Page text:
A mother's nightmare


MIDWEEK

Earlier this month Midweek told of a Carterton soldier spending Christmas with the New Zealand Army in Afghanistan. Today a Wairarapa woman tells of the night she got the phone call every army mother dreads - her son in Afghanistan had been injured in an enemy attack. Gerald Ford reports.

It was 2.30am on Sunday, August 5, and Joy Rivers of Mangamaire had not yet gone to bed.

There was a school's after-ball party in the hall across the road. "So I knew I wouldn't sleep" Mrs Rivers said.

When the phone rang, "my first thought was that it was my husband's daughter in Australia; she sometimes mixes up the times".

As soon as she heard the word "army" however, Mrs Rivers said, "I just shut down".

The officer on the other end of the phone said there had been an "incident in Afghanistan".

"I think I got out, 'Is he alive?'.

"He said yes, and I'll be there in half-an-hour."

Her son, Sergeant David Duncan, 36, had joined the army straight from school, having served in the territorials as a 16-year-old.

He had served in Bosnia and East Timor and before his deployment to Afghanistan had spent two years training others to go there.

He was on a shaky wharf in Lyttelton when the fatal Christchurch earthquake hit in 2011 and undertook duties in the city that included body recovery.

Mrs Rivers was therefore used to her son being in the danger zone, but nothing could have prepared her for that terrible phone call and the period of waiting that followed.

The officer arrived in about 45 minutes, having driven from Linton Army Camp near Palmerston North.

Unfortunately, "he didn't really know what had happened" - only that there had been an incident, that two New Zealand soldiers were dead and others, including David, had been injured.

Then followed "a really horrendous day which I spent basically howly-bagging".

Phone calls came throughout the day, whether or not there was news, as the army did its best to find out David's condition.

"The first reports are like Chinese whispers; they have to go through so many people," Mrs Rivers said.

"The first call said serious, the second call said very serious; I was going out of the room and crying."

The army officer was a friend of David's and on his first assignment to bring news of an injury to a soldier's family.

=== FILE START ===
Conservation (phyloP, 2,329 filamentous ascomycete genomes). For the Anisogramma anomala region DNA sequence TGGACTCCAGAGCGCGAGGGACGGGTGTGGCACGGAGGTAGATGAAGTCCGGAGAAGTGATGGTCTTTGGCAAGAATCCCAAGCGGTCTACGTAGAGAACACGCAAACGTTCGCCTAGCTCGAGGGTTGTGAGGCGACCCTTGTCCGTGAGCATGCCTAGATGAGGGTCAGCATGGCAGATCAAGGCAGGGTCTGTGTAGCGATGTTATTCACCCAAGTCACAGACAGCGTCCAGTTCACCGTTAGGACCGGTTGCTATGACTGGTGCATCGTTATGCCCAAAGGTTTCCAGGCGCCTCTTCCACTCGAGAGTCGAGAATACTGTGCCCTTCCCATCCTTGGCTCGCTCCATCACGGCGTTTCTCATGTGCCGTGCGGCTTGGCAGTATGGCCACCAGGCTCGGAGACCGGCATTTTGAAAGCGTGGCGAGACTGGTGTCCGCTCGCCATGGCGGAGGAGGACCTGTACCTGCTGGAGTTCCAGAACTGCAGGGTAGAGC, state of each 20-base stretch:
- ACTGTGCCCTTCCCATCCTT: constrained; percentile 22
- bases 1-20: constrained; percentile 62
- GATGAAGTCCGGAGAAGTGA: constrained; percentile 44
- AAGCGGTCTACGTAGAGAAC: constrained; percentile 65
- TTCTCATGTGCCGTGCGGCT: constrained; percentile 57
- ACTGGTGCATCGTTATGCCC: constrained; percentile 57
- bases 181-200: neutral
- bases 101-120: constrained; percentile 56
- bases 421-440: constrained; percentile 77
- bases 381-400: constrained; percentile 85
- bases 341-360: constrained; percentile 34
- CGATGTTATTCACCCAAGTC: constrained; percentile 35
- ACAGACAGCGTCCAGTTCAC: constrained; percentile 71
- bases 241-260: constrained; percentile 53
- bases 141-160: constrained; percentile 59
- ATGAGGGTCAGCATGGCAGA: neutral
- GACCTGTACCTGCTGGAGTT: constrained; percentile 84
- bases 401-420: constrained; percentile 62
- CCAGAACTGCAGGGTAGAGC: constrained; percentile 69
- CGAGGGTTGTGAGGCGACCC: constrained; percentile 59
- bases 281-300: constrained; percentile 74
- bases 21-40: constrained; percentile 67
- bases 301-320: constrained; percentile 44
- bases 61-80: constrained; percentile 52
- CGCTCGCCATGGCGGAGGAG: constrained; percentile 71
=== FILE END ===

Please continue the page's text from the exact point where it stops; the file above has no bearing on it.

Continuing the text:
He was later replaced by "Ox", another friend of David's who was "absolutely brilliant", Mrs Rivers said.

"I can't praise him highly enough".


More encouraging news  followed and Mrs Rivers learned that although her son had been seriously injured in both the thigh and in the arm, but was on his way to recovery.


Finally, late on Sunday night, the family was sitting by the TV when the call everyone had been waiting for came through _ from David himself.


``I just leapt to my feet and said, `It's David', and ran out of the room so I could hear him.


``My daughter  and my husband  followed me.''


The relief was something Mrs Rivers said she ``can't even begin to describe''.


``I knew he was alive but for a mother, you have to hear his voice.''


A few days later Ox and the army arranged to have Mrs Rivers and her husband fly to the United States to visit David and to accompany him home.


The army ``treated us like VIPs'' throughout the process, including some fast-tracking of passports, and priority treatment at airports in Samoa, Hawaii, San Francisco, and Washington, where at last they met up with David and began the journey home.


David's injuries happened during an ambush in which two soldiers were killed.


Mrs Rivers said David had got out of the armoured vehicle to help an injured comrade, who also survived.


``He was shot because he got out to help; he would have been safe in his turret on the cannon,'' Mrs Rivers said.


The group was under enemy fire even as they waited to be airlifted to safety.


A bullet had hit David in the right leg, entering through the inner thigh and breaking the femur clean in half, but missing the leg's major tendon and blood vessels. It took out a large chunk of flesh on the outer side of the leg as it exited.


Shrapnel had also lodged in his upper left arm.


David's first emergency operation was in Afghanistan, and then in Germany he had surgery to install a titanium rod, which is due to be removed later.


After some time behind a desk, David is looking forward to greater mobility and another overseas deployment.


Mrs Rivers said she is ``not happy'' but acknowledges, ``I don't think any mother can choose what their child decides to do.


``All you can do is support them in what they do decide to do.''


There is one bright side to the drama, however.


``I am really grateful that we had him home for Christmas.''

- WAIRARAPA TIMES-AGE

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